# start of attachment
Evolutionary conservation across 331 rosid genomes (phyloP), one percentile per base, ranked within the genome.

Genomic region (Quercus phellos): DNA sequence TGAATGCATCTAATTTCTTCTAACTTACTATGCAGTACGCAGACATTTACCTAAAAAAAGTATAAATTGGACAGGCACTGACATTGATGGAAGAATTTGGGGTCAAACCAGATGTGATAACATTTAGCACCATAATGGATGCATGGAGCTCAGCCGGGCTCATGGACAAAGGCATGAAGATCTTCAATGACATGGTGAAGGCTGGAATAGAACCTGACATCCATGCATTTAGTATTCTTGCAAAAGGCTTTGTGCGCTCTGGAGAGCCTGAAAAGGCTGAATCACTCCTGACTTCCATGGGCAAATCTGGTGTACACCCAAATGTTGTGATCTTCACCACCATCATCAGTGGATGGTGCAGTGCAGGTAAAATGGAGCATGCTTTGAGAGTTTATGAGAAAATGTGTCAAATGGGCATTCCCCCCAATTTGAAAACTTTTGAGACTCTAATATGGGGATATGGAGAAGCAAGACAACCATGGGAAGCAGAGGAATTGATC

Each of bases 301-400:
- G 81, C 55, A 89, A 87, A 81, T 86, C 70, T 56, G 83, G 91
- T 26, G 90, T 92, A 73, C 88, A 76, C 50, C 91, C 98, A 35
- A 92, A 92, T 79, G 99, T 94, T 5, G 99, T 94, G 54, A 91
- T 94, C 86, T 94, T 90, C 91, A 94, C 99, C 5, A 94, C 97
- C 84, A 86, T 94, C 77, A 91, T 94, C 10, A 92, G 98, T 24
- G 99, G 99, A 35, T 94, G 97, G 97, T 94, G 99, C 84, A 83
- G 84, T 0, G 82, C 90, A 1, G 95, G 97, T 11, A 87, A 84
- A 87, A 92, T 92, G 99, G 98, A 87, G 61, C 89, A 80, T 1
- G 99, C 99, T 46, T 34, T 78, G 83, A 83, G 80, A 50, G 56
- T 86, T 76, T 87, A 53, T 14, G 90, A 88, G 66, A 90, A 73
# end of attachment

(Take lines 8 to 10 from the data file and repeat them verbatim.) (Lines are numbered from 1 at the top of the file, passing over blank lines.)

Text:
- C 84, A 86, T 94, C 77, A 91, T 94, C 10, A 92, G 98, T 24
- G 99, G 99, A 35, T 94, G 97, G 97, T 94, G 99, C 84, A 83
- G 84, T 0, G 82, C 90, A 1, G 95, G 97, T 11, A 87, A 84